No Events, No Problem: How The Creatives Behind The Annual CultureCon Conference Are Leveling Up With New Digital Offerings – Forbes

Posted: August 22, 2020 at 2:51 am

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Imani Ellis, Founder of The Creative Collective NYC and CultureCon

In the midst of a season where stay-at-home orders are in full effect, what does it look like to grow a community dedicated to curating events specifically for creatives of color? For Imani Ellis, Founder of The Creative Collective NYC and CultureCon, answering this question meant that the team behind what has become the go-to conference for creatives of color had to completely reimagine their core offerings.

Like so many, weve had to pivot and go back to the drawing board, said Ellis in our recent interview. Were constantly asking ourselves, What does our community need more of? and What are we going to do about it? With the help of these routine questions, The Creative Collective NYC (CCNYC) team has been able to reach an unprecedented breakthrough for their community. Ellis was kind enough to share here what their followers can expect next and how she and her team have been able to remain innovative, reaching higher heights during a time thats presented them with quite possibly their most unique challenge yet.

Remember Why You Started

Having in-person events has been a part of our DNA from day one, Ellis expressed referring to events like the annual CultureCon conference. What began as a Bible-study-sized brave space in Ellis Harlem, NY apartment had ballooned to nearly 2,500 attendees by 2019. Striving to keep the same vibe of intimate connection established from its inception, the NYC-based brand had still grown rapidly enough to have planned a much-anticipated expansion to Atlanta in the upcoming year.

Prior to the rolling shutdowns triggered by the rapid-fire spread of the COVID-19 pandemic, CCNYC had been hosting up to four in-person events per month. By CultureCons third year theyd welcomed some of the industrys most successful creatives of color to join the cause for their community like Will Smith, Tracee Ellis Ross, Regina King, Spike Lee, Lena Waith and Elaine Welteroth. They also had plans of creating a job fair and a market featuring Black-owned businesses. But just as things were beginning to pick up, the nation shut down, leaving Ellis and her team in the same boat as many other event-focused brands who needed to quickly figure out ways to reach and serve their communities.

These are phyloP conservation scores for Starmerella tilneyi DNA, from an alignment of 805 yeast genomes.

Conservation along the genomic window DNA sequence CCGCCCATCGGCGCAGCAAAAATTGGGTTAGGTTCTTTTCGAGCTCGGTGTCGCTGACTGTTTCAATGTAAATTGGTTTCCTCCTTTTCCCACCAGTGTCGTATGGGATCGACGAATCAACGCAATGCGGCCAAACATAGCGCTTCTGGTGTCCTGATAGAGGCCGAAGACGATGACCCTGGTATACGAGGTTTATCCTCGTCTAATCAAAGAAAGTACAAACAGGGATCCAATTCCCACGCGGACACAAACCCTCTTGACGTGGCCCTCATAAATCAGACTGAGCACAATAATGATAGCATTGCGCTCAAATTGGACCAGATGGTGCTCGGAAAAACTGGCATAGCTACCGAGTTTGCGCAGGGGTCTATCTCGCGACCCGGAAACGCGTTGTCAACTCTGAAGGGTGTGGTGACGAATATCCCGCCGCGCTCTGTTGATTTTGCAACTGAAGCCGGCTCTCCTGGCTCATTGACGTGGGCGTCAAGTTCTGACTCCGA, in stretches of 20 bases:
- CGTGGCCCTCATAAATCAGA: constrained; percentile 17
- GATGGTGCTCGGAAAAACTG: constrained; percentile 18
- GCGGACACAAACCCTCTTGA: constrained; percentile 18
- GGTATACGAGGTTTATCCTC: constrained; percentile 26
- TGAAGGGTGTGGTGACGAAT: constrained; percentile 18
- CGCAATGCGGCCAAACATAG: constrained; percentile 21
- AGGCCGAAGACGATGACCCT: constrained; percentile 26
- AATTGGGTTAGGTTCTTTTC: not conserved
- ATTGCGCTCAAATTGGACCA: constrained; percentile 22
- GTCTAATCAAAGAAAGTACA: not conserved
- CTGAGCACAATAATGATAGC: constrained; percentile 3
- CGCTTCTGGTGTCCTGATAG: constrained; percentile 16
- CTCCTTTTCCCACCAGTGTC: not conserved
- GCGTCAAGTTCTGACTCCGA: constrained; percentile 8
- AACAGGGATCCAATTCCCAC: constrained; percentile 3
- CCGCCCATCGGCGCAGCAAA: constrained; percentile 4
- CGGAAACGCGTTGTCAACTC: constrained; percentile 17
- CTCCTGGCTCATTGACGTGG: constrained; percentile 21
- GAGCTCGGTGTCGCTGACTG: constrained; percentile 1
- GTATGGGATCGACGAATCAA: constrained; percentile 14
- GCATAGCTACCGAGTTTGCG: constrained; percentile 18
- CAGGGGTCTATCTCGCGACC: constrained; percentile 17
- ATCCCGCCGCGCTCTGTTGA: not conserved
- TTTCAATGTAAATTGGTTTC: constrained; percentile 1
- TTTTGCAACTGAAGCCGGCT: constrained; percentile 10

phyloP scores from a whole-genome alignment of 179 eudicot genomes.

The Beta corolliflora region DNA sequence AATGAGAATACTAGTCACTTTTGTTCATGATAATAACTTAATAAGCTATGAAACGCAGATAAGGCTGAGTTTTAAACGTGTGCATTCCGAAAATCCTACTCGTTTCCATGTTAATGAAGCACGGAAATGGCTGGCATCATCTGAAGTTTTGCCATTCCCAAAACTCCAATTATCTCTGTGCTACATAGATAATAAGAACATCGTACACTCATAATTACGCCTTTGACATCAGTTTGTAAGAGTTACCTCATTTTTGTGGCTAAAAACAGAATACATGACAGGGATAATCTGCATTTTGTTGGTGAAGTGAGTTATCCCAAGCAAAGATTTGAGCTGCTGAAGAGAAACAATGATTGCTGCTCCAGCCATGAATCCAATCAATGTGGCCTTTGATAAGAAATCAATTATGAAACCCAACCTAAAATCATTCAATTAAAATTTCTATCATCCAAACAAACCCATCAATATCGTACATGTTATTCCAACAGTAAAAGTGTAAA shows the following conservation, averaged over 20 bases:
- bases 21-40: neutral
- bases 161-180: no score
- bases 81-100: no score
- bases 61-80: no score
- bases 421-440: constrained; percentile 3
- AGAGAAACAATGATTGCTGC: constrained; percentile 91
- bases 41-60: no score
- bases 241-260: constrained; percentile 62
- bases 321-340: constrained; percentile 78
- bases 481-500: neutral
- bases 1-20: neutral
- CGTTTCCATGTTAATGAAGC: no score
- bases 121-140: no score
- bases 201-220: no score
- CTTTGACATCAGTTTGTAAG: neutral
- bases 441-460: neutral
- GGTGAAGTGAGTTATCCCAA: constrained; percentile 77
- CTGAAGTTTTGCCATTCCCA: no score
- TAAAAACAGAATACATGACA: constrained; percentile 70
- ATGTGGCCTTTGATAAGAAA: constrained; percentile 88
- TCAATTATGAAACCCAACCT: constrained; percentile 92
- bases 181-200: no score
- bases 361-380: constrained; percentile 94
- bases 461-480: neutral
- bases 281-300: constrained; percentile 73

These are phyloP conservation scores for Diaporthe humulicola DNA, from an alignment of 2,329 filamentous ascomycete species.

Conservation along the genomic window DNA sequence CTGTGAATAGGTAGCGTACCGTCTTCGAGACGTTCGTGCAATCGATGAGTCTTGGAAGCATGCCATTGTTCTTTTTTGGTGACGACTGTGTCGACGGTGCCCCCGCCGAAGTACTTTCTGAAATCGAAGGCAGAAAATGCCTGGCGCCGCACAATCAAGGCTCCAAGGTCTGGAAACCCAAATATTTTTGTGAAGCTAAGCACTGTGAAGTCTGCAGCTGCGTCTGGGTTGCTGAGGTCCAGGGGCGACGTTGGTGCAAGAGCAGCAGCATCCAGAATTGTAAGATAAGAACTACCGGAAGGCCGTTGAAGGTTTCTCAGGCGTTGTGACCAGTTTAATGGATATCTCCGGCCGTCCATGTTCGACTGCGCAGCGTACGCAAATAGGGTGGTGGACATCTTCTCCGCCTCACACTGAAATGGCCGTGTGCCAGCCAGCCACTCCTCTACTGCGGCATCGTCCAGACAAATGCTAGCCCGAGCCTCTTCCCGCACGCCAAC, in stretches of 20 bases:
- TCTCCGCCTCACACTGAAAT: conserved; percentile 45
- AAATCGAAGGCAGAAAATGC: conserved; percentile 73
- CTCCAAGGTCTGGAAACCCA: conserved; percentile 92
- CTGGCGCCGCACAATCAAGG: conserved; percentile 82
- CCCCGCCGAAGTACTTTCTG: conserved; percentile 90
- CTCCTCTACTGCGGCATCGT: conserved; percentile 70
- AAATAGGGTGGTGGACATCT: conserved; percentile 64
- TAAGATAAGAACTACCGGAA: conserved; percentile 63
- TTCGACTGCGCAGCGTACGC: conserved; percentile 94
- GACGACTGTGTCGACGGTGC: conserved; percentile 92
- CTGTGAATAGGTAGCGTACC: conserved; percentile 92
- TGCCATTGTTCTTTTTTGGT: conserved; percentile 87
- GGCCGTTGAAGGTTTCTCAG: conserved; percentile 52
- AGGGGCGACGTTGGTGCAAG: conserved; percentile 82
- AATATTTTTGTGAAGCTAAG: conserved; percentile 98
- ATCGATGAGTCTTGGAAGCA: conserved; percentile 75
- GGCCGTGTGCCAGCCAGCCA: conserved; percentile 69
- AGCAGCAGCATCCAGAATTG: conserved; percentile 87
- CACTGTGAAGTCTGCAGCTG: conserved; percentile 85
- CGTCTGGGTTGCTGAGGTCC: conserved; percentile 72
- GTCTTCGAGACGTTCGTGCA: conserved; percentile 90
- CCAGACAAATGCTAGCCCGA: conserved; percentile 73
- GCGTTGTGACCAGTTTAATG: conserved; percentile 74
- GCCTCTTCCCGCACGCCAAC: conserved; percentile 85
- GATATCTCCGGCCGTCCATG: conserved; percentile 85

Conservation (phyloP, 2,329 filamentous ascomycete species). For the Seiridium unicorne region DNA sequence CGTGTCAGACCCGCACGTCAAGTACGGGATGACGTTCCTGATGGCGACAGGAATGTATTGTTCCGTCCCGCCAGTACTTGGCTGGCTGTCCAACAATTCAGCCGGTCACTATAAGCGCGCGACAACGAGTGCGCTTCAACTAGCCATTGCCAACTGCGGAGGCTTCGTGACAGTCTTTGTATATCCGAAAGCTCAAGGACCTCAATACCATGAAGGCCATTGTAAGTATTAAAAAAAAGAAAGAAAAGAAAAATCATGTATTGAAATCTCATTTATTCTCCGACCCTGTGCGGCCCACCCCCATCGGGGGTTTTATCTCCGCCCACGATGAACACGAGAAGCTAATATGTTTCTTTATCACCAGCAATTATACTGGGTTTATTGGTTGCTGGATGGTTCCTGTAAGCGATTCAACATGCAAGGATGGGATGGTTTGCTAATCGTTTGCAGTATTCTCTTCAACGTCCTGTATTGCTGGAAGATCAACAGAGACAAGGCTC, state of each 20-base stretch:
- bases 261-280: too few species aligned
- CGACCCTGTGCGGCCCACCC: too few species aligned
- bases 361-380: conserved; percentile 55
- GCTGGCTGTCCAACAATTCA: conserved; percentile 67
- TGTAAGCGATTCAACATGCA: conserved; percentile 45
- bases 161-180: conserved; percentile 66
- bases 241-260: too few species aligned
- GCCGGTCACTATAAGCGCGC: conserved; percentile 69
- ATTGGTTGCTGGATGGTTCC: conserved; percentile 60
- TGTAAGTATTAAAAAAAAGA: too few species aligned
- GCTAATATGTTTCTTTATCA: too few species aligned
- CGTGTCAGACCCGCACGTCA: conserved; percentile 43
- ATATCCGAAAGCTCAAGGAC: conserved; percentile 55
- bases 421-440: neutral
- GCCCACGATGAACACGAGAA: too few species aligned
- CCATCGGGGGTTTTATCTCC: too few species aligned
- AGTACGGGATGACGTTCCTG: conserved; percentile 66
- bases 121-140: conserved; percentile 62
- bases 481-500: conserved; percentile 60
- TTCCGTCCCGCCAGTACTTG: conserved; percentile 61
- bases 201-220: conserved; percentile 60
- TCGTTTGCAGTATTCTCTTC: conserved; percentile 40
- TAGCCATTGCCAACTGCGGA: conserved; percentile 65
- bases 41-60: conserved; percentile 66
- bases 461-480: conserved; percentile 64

CCNYCs solution had to be as creative as the thousands of loyal attendees who flocked to their community-hosted events each year. So when postponements quickly turned into cancellations, CCNYC stayed true to their mission of collective effort in service of their communities and wasted no time in reaching out to their community to see what they wanted most during this time.

Lean On What You Know

Recognizing that a large part of their community had begun to use the time during the pandemic as an opportunity to reimagine what their true interests looked like and improve their skill sets, the CCNYC team reached out across their increasingly busy social media channels for feedback on which direction they should move next. We polled about 5,000 of our community members and asked them what they wanted more of - virtual happy hours or skill-based workshops, Ellis recalls. 95% said they preferred a skill-based workshop, so we set out to build a digital platform that would deliver that and then some.

Once it was decided that they were creating a brand new platform, the colleagues that Ellis mentions as some of the most incredibly talented and hard-working people she knows, jumped right to work. We talked through course ideas and prioritized topics wed actually want to learn more about, then started identifying talent and building out curriculums. With an enduring mission to help those creatives who identify as POC to live and learn unapologetically as their full selves, CCNYC leaned on their 360-degree approach of catering to their audience by building the Creative Curriculum, a dynamic learning website curated specifically for creatives of color launching today.

Team photo, CultureCon & The Creative Collective NYC